||From the Vault...
© Telarc Records
Year of Release: 1989
Capriccio La Pucelle de
(The Maid Of
Prelude To Einstein On
The Preachers Of
Ballet In One
P.D.Q. Bach related sites:
P.D.Q. Bach is the brainchild of Peter Schickele, a musical satirist. Schickele
has emerged the "fictional composer" from the Johann Sebastian Bach family for four decades.
My first occurence of P.D.Q. Bach was discovering him in the Classical section of a local
music store. As a fellow DJ, two CDs were at this local record store, On The Air
and WTWP Classical Talkity-Talk Radio. Both albums focused on a radio DJ format,
using a standard radio show with DJ and Classical music. The gentleman who was at the counter
mentioned that P.D.Q. Bach was not your commonday arrangement of standard Classical music,
as previous customers complained of its comedical nature. P.D.Q. Bach should have really
been located in the comedy section of the record store.
On The Air is
truly a fantastic album, mixing the comedy with unique Classical music arrangements. I was
eager to listen and learn more of Peter Schickele's work. At the time, there weren't many of
the P.D.Q. Bach releases on CD. Now (in 2009), all of the recordings of P.D.Q. Bach are available
on CD, as this week we look at the 1989 release of the 1712 Overture And Other Musical Assaults.
No doubt, there are some Classical pieces throughout this album, such as the title
track. As you listen to this particular piece, there are short classical renditions of
"Yankee Doodle Dandy" and the Beatles' "Day Tripper." For the overall
Classical music lover, this piece can pass as a truly Classical work. It is actually a
parody of the 1812 Overture, by Peter Tchaikovsky.
"Bach Portrait" is a parody of Lincoln Portrait by Aaron Copland, and written
by Peter Schickele. Narration is also by Schickele, telling the story of Johann Sebastian
Bach. "Cappriccio La Pucelle de New Orleans" (The Maid Of New Orleans is more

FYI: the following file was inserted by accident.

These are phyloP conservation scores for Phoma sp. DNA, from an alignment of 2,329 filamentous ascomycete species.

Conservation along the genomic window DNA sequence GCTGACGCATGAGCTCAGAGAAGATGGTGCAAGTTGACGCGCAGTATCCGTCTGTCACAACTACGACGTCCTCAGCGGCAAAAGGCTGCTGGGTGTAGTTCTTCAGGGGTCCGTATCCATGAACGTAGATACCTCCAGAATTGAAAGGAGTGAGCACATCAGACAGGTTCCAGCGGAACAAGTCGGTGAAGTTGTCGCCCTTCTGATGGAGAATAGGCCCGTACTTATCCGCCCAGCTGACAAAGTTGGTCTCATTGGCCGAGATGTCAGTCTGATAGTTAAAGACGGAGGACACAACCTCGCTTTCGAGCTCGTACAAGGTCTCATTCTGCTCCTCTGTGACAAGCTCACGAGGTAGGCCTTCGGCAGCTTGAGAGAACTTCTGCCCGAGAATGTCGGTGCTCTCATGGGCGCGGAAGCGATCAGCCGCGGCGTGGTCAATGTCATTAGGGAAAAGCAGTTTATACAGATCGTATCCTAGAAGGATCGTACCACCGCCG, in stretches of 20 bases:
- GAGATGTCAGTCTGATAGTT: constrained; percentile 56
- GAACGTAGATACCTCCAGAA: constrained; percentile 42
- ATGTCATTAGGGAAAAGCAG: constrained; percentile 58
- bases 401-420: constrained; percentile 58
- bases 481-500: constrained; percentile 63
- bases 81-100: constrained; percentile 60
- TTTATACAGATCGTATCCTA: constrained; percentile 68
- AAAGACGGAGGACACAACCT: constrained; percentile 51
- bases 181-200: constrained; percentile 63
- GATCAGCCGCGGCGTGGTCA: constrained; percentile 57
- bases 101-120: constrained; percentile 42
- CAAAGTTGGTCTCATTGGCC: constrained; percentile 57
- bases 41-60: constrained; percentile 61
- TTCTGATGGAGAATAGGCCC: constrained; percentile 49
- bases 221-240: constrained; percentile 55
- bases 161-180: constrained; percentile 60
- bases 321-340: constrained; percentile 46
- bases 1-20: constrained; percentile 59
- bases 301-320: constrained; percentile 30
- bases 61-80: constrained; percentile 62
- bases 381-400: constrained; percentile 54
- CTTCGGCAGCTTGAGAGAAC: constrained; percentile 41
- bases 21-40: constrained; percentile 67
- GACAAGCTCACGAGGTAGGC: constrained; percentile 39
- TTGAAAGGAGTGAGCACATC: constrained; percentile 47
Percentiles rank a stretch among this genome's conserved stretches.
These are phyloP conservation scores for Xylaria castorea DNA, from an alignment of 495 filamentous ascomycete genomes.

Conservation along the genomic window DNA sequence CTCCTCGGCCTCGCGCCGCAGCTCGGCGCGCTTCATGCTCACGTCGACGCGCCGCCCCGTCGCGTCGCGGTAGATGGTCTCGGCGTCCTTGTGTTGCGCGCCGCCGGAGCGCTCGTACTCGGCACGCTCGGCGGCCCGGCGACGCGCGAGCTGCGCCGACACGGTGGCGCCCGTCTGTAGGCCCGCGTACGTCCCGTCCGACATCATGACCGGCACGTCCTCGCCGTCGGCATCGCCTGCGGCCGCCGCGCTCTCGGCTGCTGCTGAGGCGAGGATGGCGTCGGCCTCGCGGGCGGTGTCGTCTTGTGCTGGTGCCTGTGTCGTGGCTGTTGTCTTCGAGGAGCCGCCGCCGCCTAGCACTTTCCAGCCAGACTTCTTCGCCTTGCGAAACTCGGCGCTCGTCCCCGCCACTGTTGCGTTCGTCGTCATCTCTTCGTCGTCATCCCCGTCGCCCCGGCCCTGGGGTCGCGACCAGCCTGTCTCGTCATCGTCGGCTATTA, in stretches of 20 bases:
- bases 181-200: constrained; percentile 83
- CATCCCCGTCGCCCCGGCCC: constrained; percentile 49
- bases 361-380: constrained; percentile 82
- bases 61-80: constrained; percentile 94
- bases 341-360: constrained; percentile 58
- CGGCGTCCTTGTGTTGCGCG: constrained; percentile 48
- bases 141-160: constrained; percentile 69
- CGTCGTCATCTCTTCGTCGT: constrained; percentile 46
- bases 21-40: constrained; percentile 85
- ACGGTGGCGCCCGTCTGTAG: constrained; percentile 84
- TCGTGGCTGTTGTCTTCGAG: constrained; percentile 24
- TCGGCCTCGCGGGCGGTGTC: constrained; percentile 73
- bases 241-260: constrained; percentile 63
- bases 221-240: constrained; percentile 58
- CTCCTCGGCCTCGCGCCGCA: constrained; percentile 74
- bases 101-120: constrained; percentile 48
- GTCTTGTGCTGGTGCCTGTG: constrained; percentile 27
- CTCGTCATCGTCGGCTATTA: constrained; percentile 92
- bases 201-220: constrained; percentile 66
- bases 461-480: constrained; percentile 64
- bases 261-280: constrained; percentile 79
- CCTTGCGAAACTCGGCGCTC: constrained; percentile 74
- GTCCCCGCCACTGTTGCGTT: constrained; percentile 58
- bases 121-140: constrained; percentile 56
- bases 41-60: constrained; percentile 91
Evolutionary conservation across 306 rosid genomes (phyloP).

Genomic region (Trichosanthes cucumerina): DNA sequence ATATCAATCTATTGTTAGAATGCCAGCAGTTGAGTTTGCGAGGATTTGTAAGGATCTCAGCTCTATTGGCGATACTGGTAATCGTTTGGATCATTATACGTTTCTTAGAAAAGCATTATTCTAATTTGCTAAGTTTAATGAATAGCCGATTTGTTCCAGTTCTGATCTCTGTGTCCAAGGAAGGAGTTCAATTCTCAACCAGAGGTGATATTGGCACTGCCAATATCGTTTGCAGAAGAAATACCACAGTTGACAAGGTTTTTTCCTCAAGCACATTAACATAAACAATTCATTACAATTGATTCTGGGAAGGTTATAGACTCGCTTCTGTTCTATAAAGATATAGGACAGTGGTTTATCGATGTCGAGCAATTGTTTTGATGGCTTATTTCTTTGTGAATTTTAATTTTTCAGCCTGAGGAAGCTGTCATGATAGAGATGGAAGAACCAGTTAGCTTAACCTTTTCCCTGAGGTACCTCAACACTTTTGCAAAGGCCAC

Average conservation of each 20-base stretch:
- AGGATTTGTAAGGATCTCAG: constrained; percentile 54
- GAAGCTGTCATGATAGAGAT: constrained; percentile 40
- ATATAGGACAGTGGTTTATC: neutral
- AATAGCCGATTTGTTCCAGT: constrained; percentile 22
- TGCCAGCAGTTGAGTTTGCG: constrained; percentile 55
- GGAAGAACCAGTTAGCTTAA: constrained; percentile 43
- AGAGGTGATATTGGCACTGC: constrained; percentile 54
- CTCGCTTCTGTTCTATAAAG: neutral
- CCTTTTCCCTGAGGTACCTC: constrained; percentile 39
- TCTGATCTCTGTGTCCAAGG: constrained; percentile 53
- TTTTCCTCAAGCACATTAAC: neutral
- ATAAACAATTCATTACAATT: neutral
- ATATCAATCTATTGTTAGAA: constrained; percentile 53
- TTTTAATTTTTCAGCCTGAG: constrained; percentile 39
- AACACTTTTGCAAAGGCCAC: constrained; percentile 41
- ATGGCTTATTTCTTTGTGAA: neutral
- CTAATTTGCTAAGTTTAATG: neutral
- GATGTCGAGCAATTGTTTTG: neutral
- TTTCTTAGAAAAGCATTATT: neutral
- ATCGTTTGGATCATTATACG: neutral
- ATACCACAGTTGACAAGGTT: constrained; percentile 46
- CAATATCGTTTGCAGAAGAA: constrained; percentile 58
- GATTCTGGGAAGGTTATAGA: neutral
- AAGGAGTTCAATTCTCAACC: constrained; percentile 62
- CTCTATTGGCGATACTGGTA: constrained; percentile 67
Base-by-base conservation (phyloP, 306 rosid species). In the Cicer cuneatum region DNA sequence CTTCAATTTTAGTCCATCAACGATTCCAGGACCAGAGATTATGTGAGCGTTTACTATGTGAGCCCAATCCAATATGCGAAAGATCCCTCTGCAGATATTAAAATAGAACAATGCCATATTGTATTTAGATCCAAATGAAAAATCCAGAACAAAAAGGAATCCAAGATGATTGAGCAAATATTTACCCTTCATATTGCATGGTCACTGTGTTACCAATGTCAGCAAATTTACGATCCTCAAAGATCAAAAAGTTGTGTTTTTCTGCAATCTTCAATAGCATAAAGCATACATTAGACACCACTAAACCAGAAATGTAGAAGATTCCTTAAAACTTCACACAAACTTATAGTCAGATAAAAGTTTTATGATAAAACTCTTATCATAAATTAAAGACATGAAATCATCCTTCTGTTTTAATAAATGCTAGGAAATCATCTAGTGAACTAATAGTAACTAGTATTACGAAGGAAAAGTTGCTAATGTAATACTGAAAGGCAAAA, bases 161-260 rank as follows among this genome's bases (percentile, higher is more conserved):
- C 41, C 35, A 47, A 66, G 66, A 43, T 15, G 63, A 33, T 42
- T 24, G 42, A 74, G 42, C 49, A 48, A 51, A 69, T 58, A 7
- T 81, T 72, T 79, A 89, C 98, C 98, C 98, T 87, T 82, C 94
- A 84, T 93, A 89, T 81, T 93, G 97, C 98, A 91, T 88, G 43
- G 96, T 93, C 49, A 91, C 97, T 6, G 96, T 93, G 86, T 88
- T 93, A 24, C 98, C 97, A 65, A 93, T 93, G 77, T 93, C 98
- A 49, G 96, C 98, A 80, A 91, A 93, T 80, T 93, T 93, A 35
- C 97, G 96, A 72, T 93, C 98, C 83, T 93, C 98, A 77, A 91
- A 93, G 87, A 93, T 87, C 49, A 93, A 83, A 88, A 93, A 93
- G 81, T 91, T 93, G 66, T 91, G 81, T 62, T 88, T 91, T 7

of a comedy skit. Comedy mixed with Classical music has "Minuet Militaire," yet
"Prelude To Einstein On The Fritz" could pass as a regular Classical standard piece.
The 3-part "Preachers Of Crimetheus" combines the likes of "instruments", such as
the windbreaker, balloons, slide whistle, slide windbreaker, lasso d'amore, foghorn, bells,
and kazoo. The remaining two parts are extremely "musical"; not just in the Classical
sense, but more Comedy mayhem mixed.
The liner notes are as interesting (and hilarious) as the music: "Warning! The balloons
on track 2, "1712 Overture", the special sound effects on track 6, "Cappriccio La
Pucelle de New Orleans" and the foghorn on track 14 index 6, "The Preachers Of Crimetheus"
Variation 5 (foghorn, bells, kazoo) are recorded at a realistically high level. Damage could
result to speakers or other components if this program is played back at excessively high levels."
The works of P.D.Q. Bach is more for Comedy fans. It is quite interesting to listen to
the Classical pieces that can easily stand out as regular works for Classical related formats.
The introductions to each piece are comedic, and some of the Classical music is definitely
defined as Comedy. Yet P.D.Q. Bach is quite different, and may not be for all Classical
P.D.Q. Bach is not often heard on all-Classical stations. It easily fits more of the
Comedy format, such as hearing a song or two from his "works" on Dr. Demento, or any zany
comedy radio shows. WSVNRadio is "Everything in Music." And it is quite entertaining to
listen to something different than today's popular music. P.D.Q. is that difference, and
can easily give a breath of fresh air to today's standards, as Peter Schickele has been
entertaining his own audience for 40 years.
And by the way, P.D.Q. stands for "Pretty Damn Quick" or "Pretty Darn Quick."
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